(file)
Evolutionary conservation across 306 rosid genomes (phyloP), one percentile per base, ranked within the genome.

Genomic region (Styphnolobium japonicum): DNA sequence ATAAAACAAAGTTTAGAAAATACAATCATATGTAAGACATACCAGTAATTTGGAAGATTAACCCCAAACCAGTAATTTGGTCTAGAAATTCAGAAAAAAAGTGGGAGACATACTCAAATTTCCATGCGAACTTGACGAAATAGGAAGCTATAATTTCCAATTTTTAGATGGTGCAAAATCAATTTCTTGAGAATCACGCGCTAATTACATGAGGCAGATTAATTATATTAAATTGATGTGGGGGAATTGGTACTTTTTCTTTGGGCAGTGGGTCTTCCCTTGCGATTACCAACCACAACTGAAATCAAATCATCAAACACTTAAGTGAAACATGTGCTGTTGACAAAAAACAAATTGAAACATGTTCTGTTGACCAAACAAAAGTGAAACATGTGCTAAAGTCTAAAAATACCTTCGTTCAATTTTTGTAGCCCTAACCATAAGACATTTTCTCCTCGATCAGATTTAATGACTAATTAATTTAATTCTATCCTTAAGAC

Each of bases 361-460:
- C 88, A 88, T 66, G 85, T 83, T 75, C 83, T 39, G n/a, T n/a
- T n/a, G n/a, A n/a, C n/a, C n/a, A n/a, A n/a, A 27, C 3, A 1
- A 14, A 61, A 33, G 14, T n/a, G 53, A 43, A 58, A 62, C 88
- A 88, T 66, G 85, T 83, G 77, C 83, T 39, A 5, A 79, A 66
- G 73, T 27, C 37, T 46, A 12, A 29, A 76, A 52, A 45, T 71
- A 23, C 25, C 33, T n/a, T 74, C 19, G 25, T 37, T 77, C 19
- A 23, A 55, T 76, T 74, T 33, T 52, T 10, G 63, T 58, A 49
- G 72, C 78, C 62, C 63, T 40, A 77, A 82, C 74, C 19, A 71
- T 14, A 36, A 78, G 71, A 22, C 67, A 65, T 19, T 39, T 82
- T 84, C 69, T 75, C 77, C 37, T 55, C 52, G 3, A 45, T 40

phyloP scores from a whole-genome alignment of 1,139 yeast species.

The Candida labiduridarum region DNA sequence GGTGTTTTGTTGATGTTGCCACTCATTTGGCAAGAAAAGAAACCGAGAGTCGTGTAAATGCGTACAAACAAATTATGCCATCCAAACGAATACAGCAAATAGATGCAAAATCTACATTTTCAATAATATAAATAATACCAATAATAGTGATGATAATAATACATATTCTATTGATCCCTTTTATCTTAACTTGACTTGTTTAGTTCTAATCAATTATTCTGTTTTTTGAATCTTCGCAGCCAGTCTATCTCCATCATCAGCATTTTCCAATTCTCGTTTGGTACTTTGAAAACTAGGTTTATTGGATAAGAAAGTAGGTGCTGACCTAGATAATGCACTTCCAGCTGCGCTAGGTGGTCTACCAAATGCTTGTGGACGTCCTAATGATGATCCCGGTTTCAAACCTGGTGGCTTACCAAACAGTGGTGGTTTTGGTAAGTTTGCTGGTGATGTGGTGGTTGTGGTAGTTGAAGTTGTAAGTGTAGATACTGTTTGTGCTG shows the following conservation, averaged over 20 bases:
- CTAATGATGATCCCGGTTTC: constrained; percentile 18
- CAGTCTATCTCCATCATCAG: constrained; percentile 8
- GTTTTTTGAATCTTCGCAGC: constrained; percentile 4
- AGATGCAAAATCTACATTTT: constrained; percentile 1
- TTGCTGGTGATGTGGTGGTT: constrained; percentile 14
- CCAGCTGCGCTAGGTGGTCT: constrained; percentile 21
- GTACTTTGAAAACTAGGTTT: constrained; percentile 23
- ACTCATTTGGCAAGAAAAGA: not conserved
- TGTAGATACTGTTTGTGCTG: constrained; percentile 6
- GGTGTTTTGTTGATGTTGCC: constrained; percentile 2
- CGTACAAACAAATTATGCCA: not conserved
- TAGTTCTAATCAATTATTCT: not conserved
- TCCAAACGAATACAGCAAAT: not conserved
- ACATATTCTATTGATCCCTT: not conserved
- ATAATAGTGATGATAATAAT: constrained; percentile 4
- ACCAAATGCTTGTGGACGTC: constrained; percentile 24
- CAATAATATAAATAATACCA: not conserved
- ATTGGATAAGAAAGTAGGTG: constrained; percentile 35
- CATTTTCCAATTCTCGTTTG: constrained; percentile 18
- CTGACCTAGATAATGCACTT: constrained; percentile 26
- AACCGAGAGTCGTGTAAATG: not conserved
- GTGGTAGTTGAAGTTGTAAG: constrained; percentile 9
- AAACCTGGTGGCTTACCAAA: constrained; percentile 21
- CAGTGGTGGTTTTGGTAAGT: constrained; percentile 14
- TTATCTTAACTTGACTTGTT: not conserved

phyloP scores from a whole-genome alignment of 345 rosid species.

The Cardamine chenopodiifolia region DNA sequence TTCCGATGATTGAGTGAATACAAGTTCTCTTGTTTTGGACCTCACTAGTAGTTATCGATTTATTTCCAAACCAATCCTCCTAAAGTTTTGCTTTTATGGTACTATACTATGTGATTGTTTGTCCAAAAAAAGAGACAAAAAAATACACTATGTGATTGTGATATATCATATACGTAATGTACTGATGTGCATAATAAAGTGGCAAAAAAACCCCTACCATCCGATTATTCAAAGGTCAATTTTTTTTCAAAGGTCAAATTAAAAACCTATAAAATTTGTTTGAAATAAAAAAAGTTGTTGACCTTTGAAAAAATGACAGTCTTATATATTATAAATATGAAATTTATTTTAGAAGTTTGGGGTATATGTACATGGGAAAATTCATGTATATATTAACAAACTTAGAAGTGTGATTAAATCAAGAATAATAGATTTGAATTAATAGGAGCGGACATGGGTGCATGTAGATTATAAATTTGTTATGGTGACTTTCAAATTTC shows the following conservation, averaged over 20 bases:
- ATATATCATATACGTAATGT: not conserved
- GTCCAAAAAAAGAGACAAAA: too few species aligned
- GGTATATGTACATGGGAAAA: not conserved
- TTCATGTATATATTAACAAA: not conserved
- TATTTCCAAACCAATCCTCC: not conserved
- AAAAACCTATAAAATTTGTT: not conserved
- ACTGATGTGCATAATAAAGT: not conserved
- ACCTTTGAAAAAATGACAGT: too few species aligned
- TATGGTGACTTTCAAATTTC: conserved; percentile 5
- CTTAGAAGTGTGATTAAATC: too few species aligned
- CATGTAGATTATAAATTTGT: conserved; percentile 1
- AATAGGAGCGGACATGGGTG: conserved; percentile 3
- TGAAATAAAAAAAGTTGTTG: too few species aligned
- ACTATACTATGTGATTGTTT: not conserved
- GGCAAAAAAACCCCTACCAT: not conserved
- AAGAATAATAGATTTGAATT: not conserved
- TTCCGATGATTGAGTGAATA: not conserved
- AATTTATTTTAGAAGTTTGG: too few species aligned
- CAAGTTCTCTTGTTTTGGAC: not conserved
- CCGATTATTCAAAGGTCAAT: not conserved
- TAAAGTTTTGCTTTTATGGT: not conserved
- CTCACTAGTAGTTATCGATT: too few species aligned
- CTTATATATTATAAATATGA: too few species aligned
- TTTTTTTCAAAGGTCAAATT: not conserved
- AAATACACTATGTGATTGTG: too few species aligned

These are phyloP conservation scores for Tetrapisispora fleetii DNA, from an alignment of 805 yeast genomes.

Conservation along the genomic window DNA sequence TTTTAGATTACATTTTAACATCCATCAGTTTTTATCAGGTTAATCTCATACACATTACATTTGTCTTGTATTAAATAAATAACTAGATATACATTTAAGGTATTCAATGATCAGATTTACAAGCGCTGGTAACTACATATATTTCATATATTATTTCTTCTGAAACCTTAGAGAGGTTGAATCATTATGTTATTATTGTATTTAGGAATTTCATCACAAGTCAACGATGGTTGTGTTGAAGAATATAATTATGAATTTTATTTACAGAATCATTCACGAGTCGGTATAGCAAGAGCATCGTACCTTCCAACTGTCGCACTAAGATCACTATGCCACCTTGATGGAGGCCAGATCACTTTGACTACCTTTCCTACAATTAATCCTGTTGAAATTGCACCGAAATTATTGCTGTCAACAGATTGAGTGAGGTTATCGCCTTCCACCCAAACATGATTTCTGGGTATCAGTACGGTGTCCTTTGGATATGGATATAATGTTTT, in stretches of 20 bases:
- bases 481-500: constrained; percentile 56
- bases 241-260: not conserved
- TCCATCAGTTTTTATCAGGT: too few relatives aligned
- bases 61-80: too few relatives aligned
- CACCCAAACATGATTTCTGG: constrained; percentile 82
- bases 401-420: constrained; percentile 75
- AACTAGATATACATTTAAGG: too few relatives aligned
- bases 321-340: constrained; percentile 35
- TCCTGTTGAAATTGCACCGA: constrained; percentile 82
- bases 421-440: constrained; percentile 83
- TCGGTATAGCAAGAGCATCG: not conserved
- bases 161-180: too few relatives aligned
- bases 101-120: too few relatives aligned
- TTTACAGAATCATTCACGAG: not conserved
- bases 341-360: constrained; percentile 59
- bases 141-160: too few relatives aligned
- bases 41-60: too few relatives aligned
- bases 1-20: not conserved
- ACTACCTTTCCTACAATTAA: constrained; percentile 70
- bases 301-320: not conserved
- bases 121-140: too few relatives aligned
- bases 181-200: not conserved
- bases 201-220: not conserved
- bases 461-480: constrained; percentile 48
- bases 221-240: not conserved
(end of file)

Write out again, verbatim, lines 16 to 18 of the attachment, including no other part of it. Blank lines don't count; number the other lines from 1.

- CTAATGATGATCCCGGTTTC: constrained; percentile 18
- CAGTCTATCTCCATCATCAG: constrained; percentile 8
- GTTTTTTGAATCTTCGCAGC: constrained; percentile 4